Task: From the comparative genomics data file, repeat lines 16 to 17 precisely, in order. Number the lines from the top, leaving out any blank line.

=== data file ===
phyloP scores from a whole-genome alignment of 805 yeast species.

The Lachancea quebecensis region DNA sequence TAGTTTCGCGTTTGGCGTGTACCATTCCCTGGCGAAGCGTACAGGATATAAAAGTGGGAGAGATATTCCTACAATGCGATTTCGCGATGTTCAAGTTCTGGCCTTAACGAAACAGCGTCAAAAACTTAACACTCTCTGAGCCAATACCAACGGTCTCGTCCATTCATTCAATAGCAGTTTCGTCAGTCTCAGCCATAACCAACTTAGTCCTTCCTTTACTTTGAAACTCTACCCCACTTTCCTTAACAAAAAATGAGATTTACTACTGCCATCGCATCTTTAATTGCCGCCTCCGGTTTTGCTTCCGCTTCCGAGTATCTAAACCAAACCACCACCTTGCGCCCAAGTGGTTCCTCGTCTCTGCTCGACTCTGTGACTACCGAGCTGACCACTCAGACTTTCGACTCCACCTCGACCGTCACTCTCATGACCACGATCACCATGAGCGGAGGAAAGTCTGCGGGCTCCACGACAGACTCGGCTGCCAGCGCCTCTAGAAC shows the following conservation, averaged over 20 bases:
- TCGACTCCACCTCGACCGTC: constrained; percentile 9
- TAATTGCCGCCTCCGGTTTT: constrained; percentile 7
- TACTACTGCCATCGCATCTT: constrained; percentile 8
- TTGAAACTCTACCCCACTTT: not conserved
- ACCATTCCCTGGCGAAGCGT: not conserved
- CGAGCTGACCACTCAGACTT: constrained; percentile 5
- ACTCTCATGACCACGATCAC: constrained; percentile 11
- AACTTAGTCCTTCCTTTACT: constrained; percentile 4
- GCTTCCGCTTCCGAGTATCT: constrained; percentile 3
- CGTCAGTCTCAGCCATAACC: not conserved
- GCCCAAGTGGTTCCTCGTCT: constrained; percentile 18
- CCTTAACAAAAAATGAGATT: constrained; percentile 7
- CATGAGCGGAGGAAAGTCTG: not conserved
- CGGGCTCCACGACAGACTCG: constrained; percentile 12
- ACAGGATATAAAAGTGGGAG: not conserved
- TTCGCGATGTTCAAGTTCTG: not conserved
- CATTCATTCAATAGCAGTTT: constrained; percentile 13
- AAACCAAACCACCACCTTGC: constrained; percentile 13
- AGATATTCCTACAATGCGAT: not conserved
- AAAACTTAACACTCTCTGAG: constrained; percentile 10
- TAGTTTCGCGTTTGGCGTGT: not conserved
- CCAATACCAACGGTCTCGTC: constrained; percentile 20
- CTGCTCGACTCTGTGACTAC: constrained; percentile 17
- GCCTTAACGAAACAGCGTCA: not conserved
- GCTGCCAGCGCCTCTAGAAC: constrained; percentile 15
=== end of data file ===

- CGGGCTCCACGACAGACTCG: constrained; percentile 12
- ACAGGATATAAAAGTGGGAG: not conserved